It’s tough to think of a field with more certification options than IT. There’s the old Microsoft Certified Systems Engineer (MCSE) designation, there’s the coveted Cisco Certified Internetwork Expert (CCIE) program and a host of other vendor-specific certification offerings from almost every IT company under the rainbow.
There are also a bevy of certifications offered by non-vendor bodies, covering general technology areas, like the Open Group’s recently unveiled IT Architect designation (discussed on page 4 of this issue).
With all the certifications available on the market, it would be tempting to believe that compensation for IT professionals would be directly tied to the number of certfication acronyms on a resume. But that’s not the case and it probably shouldn’t be the case.
A recently released study by Foote Partners, a research group specializing in IT employment trends and compensation, based on a survey of 48,000 IT workers, discovered that compensation for IT employees lacking technical certifications increased by 2.8 per cent in the first quarter of 2005, while pay for techies with certifications increased by a mere 0.6 per cent. The trend of non-certified workers seeing bigger raises held true for the full year ending April 1, 2005 as well with non-certified employees getting average raises of 3.6 per cent, while those with certifications got an average of a 2.9 per cent increase.
Foote president David Foote believes the findings could be the result of a move away from rewards based only on certifications. Instead, employers are looking more for real world experience.
In some respects a de-emphasis on certifications doesn’t seem fair. Getting certified can cost a lot of money. The cost of a CCIE designation, for example, including failed exams (which aren’t at all uncommon) and preparatory courses can easily run up to more than $10,000. The employer is probably footing most, if not all, of that bill, but for that amount of money the designation should count for something. Getting a CCIE can also consume a lot of an IT worker’s free time in classes and study.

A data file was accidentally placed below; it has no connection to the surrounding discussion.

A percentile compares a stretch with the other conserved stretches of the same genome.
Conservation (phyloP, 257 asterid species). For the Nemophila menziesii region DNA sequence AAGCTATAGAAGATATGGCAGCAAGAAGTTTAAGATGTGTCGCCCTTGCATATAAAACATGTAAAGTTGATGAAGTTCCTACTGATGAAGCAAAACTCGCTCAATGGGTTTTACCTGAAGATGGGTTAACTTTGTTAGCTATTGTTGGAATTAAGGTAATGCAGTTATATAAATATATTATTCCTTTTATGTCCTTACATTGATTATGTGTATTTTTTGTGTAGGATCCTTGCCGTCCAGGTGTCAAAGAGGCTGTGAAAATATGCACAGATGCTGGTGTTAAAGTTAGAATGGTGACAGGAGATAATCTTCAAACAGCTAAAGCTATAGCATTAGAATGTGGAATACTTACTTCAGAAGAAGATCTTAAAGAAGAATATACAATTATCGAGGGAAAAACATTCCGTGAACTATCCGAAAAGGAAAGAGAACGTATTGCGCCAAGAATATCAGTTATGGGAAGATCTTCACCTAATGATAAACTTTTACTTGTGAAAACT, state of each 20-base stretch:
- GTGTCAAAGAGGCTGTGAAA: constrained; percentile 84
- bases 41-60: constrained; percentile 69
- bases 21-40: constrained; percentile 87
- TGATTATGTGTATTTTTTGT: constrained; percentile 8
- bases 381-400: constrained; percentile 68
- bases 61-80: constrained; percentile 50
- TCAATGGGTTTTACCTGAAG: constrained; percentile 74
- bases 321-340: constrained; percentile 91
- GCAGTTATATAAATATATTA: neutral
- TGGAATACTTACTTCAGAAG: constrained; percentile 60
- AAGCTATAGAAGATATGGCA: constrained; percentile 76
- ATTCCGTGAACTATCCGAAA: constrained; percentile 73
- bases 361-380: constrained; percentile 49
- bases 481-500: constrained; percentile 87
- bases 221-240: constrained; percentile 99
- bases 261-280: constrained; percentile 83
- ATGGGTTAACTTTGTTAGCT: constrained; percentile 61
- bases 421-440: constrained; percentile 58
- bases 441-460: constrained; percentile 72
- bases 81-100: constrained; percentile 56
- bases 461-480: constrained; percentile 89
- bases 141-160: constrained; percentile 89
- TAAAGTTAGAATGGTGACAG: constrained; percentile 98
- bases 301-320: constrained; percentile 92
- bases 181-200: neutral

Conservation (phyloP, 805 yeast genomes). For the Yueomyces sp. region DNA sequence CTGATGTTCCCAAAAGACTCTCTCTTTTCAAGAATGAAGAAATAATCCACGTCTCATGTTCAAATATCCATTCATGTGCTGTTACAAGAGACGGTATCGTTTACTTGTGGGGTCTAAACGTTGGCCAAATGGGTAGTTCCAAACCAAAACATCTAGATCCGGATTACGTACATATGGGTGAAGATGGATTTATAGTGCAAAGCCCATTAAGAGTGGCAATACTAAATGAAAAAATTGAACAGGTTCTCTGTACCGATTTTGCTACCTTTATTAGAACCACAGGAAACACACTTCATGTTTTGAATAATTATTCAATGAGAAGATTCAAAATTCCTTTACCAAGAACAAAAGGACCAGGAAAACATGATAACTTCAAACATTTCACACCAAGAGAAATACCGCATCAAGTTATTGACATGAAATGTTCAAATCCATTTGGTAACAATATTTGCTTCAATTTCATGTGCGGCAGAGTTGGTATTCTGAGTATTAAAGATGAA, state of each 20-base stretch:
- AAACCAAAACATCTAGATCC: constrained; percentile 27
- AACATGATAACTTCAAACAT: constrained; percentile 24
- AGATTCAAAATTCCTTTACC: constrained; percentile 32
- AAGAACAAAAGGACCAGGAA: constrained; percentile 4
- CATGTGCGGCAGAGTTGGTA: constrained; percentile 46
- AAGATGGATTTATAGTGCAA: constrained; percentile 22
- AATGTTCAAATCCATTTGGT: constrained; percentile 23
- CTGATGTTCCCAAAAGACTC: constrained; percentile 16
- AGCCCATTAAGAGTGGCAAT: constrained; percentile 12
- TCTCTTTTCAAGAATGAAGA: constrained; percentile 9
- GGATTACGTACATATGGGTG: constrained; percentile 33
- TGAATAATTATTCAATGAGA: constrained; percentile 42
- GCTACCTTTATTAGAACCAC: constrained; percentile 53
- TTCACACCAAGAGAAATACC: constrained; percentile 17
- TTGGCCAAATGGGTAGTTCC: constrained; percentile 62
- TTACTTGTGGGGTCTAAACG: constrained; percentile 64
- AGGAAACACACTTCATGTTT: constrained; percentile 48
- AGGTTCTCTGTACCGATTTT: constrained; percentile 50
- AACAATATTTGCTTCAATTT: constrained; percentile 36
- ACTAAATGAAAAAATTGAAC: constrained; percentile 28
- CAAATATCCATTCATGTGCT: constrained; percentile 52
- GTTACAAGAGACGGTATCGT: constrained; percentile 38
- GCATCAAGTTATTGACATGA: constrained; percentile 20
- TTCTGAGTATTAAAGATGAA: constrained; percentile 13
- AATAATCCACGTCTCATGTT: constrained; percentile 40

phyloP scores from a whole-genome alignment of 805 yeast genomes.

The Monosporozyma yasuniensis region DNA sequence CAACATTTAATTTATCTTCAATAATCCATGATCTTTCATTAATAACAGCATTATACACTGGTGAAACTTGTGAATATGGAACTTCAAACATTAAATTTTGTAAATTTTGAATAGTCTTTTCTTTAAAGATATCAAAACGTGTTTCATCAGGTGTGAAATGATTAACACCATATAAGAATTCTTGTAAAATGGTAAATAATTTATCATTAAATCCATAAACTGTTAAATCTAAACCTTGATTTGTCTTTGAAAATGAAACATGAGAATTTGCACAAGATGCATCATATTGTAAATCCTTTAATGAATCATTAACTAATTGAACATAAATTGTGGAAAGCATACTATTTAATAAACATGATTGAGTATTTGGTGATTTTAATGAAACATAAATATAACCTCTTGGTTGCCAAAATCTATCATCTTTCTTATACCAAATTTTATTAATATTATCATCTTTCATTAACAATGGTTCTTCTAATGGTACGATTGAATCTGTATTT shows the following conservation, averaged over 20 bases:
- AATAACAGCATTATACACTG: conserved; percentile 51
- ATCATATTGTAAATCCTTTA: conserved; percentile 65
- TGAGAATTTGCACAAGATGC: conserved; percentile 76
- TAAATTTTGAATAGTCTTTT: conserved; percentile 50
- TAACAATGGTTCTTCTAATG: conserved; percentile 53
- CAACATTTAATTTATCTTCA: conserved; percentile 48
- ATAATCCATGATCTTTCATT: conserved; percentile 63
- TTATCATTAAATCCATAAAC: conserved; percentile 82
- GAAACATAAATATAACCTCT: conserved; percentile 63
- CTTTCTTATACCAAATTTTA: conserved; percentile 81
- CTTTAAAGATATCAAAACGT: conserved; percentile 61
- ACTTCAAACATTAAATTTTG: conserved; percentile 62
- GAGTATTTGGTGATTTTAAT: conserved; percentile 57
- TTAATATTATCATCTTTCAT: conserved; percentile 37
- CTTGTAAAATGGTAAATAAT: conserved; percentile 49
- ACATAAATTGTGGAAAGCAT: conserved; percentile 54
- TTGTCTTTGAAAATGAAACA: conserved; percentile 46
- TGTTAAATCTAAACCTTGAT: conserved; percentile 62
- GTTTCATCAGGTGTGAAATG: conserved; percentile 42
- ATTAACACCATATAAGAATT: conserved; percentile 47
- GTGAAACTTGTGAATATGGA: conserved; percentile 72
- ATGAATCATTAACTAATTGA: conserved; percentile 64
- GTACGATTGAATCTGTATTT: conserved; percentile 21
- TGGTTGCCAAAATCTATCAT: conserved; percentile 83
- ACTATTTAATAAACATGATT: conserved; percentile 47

Granted, the CCIE may not be the best example. It’s one of the most sought-after certifications in the industry and almost inevitably leads to a big raise. But any certification is going to require some investment of money and time.
No matter how much time and money a certification costs though, it’s no substitute for real-world experience. An employee who has spent years working with systems specific to a particular organization is almost certainly more valuable to the company than a employee with more certifications, but who is new to the company.
Certification lab tests can show IT workers how to deal with commonly encountered problems. But they can’t truly replicate how an employee will deal with co-workers, or react to the stress of solving a rarely encountered problem in a short period of time.
IT certifications certainly play a useful role in the industry and employees should be rewarded for getting them. However, real-world experience should still trump certifications when it comes to raises.